Background The perioperative management of patients who take a direct oral anticoagulant (DOAC) for atrial fibrillation and require treatment interruption for an elective surgery/procedure is a common clinical scenario for which best practices are uncertain. The Perioperative Anticoagulant Use for Surgery Evaluation (PAUSE) study is designed to address this unmet clinical need. We discuss the rationale for the PAUSE design and analysis plan as well as the rationale supporting the perioperative DOAC protocol. Methods PAUSE is a prospective study with three parallel cohorts, one for each DOAC, to assess a standardized but patient-specific perioperative management protocol for DOAC-treated patients with atrial fibrillation. The perioperative protocol accounts for DOAC type, patient's renal function and surgery/procedure-related bleeding risk. The primary study aim is to demonstrate the safety of the PAUSE protocol for the perioperative management of each DOAC. The secondary aim is to determine the effect of the pre-procedure interruption on residual anticoagulation when measured by the dilute thrombin time for dabigatran and anti-factor Xa levels for rivaroxaban and apixaban. The study hypothesis is that the perioperative management protocol for each DOAC is safe for patient care, defined by expected risks for major bleeding of 1% (80% power to exclude 2%), and for arterial thromboembolism of 0.5% (80% power to exclude 1.5%) in each DOAC group. Conclusion The PAUSE study has the potential to establish a standard-of-care approach for the perioperative management of DOAC-treated patients. The PAUSE management protocol is designed to be easily applied in clinical practice, as it is standardized and also patient specific.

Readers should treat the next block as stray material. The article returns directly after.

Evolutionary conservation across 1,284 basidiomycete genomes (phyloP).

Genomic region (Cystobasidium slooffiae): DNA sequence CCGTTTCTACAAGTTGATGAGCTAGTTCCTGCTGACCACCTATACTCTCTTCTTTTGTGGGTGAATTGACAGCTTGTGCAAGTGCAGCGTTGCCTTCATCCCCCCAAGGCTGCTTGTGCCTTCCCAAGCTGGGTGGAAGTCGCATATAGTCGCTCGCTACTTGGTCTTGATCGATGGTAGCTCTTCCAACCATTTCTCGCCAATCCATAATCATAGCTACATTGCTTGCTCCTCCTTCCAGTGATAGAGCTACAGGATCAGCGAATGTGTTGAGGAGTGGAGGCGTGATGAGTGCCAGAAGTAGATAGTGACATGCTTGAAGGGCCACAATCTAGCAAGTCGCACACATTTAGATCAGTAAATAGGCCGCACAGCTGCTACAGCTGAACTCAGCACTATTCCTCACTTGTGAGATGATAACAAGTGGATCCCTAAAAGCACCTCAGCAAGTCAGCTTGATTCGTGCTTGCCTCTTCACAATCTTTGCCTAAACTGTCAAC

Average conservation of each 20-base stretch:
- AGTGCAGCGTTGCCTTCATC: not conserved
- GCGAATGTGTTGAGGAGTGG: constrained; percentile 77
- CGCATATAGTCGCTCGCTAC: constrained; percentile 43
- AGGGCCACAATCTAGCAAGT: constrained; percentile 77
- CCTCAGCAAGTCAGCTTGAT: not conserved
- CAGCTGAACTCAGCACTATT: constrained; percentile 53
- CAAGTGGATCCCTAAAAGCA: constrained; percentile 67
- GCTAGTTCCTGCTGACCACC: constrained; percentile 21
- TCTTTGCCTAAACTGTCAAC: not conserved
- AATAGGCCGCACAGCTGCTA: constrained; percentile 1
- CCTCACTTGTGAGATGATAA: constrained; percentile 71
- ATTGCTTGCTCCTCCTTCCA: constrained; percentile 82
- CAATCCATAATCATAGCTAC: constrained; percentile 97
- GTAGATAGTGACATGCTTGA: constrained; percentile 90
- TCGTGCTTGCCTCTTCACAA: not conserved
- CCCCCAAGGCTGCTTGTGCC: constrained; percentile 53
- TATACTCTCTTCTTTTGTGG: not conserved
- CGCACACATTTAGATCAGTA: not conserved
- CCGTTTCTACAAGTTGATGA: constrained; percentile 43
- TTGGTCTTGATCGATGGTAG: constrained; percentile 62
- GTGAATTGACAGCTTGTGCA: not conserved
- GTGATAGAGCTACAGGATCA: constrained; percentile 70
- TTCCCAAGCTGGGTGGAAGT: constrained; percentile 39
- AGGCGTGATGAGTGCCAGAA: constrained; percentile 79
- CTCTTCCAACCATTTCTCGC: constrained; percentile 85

The Perioperative Anticoagulant Use for Surgery Evaluation (PAUSE) Study for Patients on a Direct Oral Anticoagulant Who Need an Elective Surgery or Procedure: Design and Rationale

Dentali F.;
2017-01-01

Abstract

Background The perioperative management of patients who take a direct oral anticoagulant (DOAC) for atrial fibrillation and require treatment interruption for an elective surgery/procedure is a common clinical scenario for which best practices are uncertain. The Perioperative Anticoagulant Use for Surgery Evaluation (PAUSE) study is designed to address this unmet clinical need. We discuss the rationale for the PAUSE design and analysis plan as well as the rationale supporting the perioperative DOAC protocol. Methods PAUSE is a prospective study with three parallel cohorts, one for each DOAC, to assess a standardized but patient-specific perioperative management protocol for DOAC-treated patients with atrial fibrillation. The perioperative protocol accounts for DOAC type, patient's renal function and surgery/procedure-related bleeding risk. The primary study aim is to demonstrate the safety of the PAUSE protocol for the perioperative management of each DOAC. The secondary aim is to determine the effect of the pre-procedure interruption on residual anticoagulation when measured by the dilute thrombin time for dabigatran and anti-factor Xa levels for rivaroxaban and apixaban. The study hypothesis is that the perioperative management protocol for each DOAC is safe for patient care, defined by expected risks for major bleeding of 1% (80% power to exclude 2%), and for arterial thromboembolism of 0.5% (80% power to exclude 1.5%) in each DOAC group. Conclusion The PAUSE study has the potential to establish a standard-of-care approach for the perioperative management of DOAC-treated patients. The PAUSE management protocol is designed to be easily applied in clinical practice, as it is standardized and also patient specific.
2017
clinical trials; oral anticoagulants; surgery; thrombosis
Douketis, J. D.; Spyropoulos, A. C.; Anderson, J. M.; Arnold, D. M.; Bates, S. M.; Blostein, M.; Carrier, M.; Caprini, J. A.; Clark, N. P.; Coppens, M.; Dentali, F.; Duncan, J.; Gross, P. L.; Kassis, J.; Kowalski, S.; Lee, A. Y.; Le Gal, G.; Le Templier, G.; Li, N.; Mackay, E.; Shah, V.; Shivakumar, S.; Solymoss, S.; Spencer, F. A.; Syed, S.; Tafur, A. J.; Vanassche, T.; Thiele, T.; Wu, C.; Yeo, E.; Schulman, S.
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Utilizza questo identificativo per citare o creare un link a questo documento: https://hdl.handle.net/11383/2124030
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